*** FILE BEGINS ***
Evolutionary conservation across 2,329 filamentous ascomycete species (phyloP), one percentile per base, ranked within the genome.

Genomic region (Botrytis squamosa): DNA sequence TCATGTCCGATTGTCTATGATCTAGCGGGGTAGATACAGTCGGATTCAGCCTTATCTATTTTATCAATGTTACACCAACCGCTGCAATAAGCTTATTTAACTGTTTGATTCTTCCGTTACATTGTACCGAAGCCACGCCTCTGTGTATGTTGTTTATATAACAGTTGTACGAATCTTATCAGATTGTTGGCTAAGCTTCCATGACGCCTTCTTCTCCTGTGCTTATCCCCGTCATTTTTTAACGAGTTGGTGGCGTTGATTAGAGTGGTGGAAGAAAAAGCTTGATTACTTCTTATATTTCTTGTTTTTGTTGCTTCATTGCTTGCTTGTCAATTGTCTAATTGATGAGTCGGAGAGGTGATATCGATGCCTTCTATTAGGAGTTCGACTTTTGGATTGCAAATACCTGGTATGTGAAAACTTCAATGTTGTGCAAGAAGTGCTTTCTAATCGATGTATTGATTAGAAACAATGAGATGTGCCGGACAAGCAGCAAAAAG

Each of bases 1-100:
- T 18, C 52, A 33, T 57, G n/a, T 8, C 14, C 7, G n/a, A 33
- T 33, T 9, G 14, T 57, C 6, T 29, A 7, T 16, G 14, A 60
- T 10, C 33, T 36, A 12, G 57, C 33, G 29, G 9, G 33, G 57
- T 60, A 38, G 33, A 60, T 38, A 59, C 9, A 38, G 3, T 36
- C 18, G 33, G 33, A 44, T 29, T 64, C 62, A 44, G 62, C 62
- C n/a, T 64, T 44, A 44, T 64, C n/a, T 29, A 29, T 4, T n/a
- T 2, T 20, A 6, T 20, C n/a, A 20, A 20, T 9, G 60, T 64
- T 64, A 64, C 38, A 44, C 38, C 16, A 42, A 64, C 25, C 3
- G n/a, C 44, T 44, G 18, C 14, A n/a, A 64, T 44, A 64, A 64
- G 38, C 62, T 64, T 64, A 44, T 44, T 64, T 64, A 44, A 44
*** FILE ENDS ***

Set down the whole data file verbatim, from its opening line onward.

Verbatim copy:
Evolutionary conservation across 2,329 filamentous ascomycete species (phyloP), one percentile per base, ranked within the genome.

Genomic region (Botrytis squamosa): DNA sequence TCATGTCCGATTGTCTATGATCTAGCGGGGTAGATACAGTCGGATTCAGCCTTATCTATTTTATCAATGTTACACCAACCGCTGCAATAAGCTTATTTAACTGTTTGATTCTTCCGTTACATTGTACCGAAGCCACGCCTCTGTGTATGTTGTTTATATAACAGTTGTACGAATCTTATCAGATTGTTGGCTAAGCTTCCATGACGCCTTCTTCTCCTGTGCTTATCCCCGTCATTTTTTAACGAGTTGGTGGCGTTGATTAGAGTGGTGGAAGAAAAAGCTTGATTACTTCTTATATTTCTTGTTTTTGTTGCTTCATTGCTTGCTTGTCAATTGTCTAATTGATGAGTCGGAGAGGTGATATCGATGCCTTCTATTAGGAGTTCGACTTTTGGATTGCAAATACCTGGTATGTGAAAACTTCAATGTTGTGCAAGAAGTGCTTTCTAATCGATGTATTGATTAGAAACAATGAGATGTGCCGGACAAGCAGCAAAAAG

Each of bases 1-100:
- T 18, C 52, A 33, T 57, G n/a, T 8, C 14, C 7, G n/a, A 33
- T 33, T 9, G 14, T 57, C 6, T 29, A 7, T 16, G 14, A 60
- T 10, C 33, T 36, A 12, G 57, C 33, G 29, G 9, G 33, G 57
- T 60, A 38, G 33, A 60, T 38, A 59, C 9, A 38, G 3, T 36
- C 18, G 33, G 33, A 44, T 29, T 64, C 62, A 44, G 62, C 62
- C n/a, T 64, T 44, A 44, T 64, C n/a, T 29, A 29, T 4, T n/a
- T 2, T 20, A 6, T 20, C n/a, A 20, A 20, T 9, G 60, T 64
- T 64, A 64, C 38, A 44, C 38, C 16, A 42, A 64, C 25, C 3
- G n/a, C 44, T 44, G 18, C 14, A n/a, A 64, T 44, A 64, A 64
- G 38, C 62, T 64, T 64, A 44, T 44, T 64, T 64, A 44, A 44